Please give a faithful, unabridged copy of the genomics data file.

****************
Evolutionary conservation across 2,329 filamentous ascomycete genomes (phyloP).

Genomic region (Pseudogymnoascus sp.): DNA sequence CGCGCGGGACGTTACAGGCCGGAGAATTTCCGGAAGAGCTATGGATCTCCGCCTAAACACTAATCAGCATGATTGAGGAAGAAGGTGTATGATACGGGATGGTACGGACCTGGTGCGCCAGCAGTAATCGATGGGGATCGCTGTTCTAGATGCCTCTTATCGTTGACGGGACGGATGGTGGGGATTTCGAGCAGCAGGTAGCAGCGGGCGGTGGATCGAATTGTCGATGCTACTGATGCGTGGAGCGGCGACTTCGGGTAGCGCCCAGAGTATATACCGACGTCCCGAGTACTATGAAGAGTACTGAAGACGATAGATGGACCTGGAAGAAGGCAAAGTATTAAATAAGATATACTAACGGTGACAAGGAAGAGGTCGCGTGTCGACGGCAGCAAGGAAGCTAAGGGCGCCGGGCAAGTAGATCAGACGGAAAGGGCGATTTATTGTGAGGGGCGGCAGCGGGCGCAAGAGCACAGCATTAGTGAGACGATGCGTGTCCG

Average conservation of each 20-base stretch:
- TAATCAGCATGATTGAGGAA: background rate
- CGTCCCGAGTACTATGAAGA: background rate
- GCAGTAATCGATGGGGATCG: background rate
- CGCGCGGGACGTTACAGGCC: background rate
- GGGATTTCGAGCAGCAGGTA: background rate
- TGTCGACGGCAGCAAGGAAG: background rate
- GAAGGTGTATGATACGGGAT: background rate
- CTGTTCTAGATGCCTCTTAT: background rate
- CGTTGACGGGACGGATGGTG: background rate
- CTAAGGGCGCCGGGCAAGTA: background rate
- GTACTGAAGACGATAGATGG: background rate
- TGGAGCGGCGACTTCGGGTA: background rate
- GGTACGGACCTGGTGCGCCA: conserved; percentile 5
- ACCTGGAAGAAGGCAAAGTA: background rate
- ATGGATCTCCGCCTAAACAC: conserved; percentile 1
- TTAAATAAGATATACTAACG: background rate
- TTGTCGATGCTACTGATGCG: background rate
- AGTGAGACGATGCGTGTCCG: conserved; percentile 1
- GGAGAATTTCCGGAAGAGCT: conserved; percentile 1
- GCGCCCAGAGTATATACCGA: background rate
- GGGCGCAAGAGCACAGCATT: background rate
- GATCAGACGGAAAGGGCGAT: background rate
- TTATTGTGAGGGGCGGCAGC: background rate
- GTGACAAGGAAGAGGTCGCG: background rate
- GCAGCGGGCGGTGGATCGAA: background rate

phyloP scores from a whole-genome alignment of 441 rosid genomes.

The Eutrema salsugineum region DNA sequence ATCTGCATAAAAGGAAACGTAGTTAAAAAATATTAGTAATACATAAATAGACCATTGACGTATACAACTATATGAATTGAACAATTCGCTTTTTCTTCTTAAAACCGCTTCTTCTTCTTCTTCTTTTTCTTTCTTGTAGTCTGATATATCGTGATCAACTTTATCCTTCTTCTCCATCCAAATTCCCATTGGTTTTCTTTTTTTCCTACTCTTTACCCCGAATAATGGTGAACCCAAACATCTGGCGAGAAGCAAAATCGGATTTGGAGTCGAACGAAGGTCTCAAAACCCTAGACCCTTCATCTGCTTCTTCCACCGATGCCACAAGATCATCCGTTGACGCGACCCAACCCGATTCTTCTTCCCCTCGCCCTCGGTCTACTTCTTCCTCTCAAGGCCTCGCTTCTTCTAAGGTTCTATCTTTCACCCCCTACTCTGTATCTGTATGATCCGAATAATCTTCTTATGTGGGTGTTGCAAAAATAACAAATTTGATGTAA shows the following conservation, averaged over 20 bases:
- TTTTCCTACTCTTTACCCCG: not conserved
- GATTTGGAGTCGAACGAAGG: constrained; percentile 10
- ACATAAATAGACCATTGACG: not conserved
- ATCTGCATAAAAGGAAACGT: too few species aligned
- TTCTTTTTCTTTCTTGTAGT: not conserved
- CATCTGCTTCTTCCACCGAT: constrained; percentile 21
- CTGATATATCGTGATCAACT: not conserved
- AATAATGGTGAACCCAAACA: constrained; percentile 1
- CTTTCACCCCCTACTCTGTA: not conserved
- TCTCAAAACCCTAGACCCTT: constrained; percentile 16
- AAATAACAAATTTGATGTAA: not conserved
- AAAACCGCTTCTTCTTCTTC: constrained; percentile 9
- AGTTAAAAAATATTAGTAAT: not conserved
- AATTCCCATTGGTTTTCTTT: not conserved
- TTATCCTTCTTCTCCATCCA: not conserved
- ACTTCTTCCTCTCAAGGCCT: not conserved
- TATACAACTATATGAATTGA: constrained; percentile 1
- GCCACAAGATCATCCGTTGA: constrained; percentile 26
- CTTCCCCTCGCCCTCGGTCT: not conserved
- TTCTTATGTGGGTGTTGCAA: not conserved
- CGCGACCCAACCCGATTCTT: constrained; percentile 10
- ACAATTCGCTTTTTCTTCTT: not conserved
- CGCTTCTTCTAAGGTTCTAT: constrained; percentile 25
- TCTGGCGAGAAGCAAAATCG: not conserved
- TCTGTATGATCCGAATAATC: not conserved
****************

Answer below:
Evolutionary conservation across 2,329 filamentous ascomycete genomes (phyloP).

Genomic region (Pseudogymnoascus sp.): DNA sequence CGCGCGGGACGTTACAGGCCGGAGAATTTCCGGAAGAGCTATGGATCTCCGCCTAAACACTAATCAGCATGATTGAGGAAGAAGGTGTATGATACGGGATGGTACGGACCTGGTGCGCCAGCAGTAATCGATGGGGATCGCTGTTCTAGATGCCTCTTATCGTTGACGGGACGGATGGTGGGGATTTCGAGCAGCAGGTAGCAGCGGGCGGTGGATCGAATTGTCGATGCTACTGATGCGTGGAGCGGCGACTTCGGGTAGCGCCCAGAGTATATACCGACGTCCCGAGTACTATGAAGAGTACTGAAGACGATAGATGGACCTGGAAGAAGGCAAAGTATTAAATAAGATATACTAACGGTGACAAGGAAGAGGTCGCGTGTCGACGGCAGCAAGGAAGCTAAGGGCGCCGGGCAAGTAGATCAGACGGAAAGGGCGATTTATTGTGAGGGGCGGCAGCGGGCGCAAGAGCACAGCATTAGTGAGACGATGCGTGTCCG

Average conservation of each 20-base stretch:
- TAATCAGCATGATTGAGGAA: background rate
- CGTCCCGAGTACTATGAAGA: background rate
- GCAGTAATCGATGGGGATCG: background rate
- CGCGCGGGACGTTACAGGCC: background rate
- GGGATTTCGAGCAGCAGGTA: background rate
- TGTCGACGGCAGCAAGGAAG: background rate
- GAAGGTGTATGATACGGGAT: background rate
- CTGTTCTAGATGCCTCTTAT: background rate
- CGTTGACGGGACGGATGGTG: background rate
- CTAAGGGCGCCGGGCAAGTA: background rate
- GTACTGAAGACGATAGATGG: background rate
- TGGAGCGGCGACTTCGGGTA: background rate
- GGTACGGACCTGGTGCGCCA: conserved; percentile 5
- ACCTGGAAGAAGGCAAAGTA: background rate
- ATGGATCTCCGCCTAAACAC: conserved; percentile 1
- TTAAATAAGATATACTAACG: background rate
- TTGTCGATGCTACTGATGCG: background rate
- AGTGAGACGATGCGTGTCCG: conserved; percentile 1
- GGAGAATTTCCGGAAGAGCT: conserved; percentile 1
- GCGCCCAGAGTATATACCGA: background rate
- GGGCGCAAGAGCACAGCATT: background rate
- GATCAGACGGAAAGGGCGAT: background rate
- TTATTGTGAGGGGCGGCAGC: background rate
- GTGACAAGGAAGAGGTCGCG: background rate
- GCAGCGGGCGGTGGATCGAA: background rate

phyloP scores from a whole-genome alignment of 441 rosid genomes.

The Eutrema salsugineum region DNA sequence ATCTGCATAAAAGGAAACGTAGTTAAAAAATATTAGTAATACATAAATAGACCATTGACGTATACAACTATATGAATTGAACAATTCGCTTTTTCTTCTTAAAACCGCTTCTTCTTCTTCTTCTTTTTCTTTCTTGTAGTCTGATATATCGTGATCAACTTTATCCTTCTTCTCCATCCAAATTCCCATTGGTTTTCTTTTTTTCCTACTCTTTACCCCGAATAATGGTGAACCCAAACATCTGGCGAGAAGCAAAATCGGATTTGGAGTCGAACGAAGGTCTCAAAACCCTAGACCCTTCATCTGCTTCTTCCACCGATGCCACAAGATCATCCGTTGACGCGACCCAACCCGATTCTTCTTCCCCTCGCCCTCGGTCTACTTCTTCCTCTCAAGGCCTCGCTTCTTCTAAGGTTCTATCTTTCACCCCCTACTCTGTATCTGTATGATCCGAATAATCTTCTTATGTGGGTGTTGCAAAAATAACAAATTTGATGTAA shows the following conservation, averaged over 20 bases:
- TTTTCCTACTCTTTACCCCG: not conserved
- GATTTGGAGTCGAACGAAGG: constrained; percentile 10
- ACATAAATAGACCATTGACG: not conserved
- ATCTGCATAAAAGGAAACGT: too few species aligned
- TTCTTTTTCTTTCTTGTAGT: not conserved
- CATCTGCTTCTTCCACCGAT: constrained; percentile 21
- CTGATATATCGTGATCAACT: not conserved
- AATAATGGTGAACCCAAACA: constrained; percentile 1
- CTTTCACCCCCTACTCTGTA: not conserved
- TCTCAAAACCCTAGACCCTT: constrained; percentile 16
- AAATAACAAATTTGATGTAA: not conserved
- AAAACCGCTTCTTCTTCTTC: constrained; percentile 9
- AGTTAAAAAATATTAGTAAT: not conserved
- AATTCCCATTGGTTTTCTTT: not conserved
- TTATCCTTCTTCTCCATCCA: not conserved
- ACTTCTTCCTCTCAAGGCCT: not conserved
- TATACAACTATATGAATTGA: constrained; percentile 1
- GCCACAAGATCATCCGTTGA: constrained; percentile 26
- CTTCCCCTCGCCCTCGGTCT: not conserved
- TTCTTATGTGGGTGTTGCAA: not conserved
- CGCGACCCAACCCGATTCTT: constrained; percentile 10
- ACAATTCGCTTTTTCTTCTT: not conserved
- CGCTTCTTCTAAGGTTCTAT: constrained; percentile 25
- TCTGGCGAGAAGCAAAATCG: not conserved
- TCTGTATGATCCGAATAATC: not conserved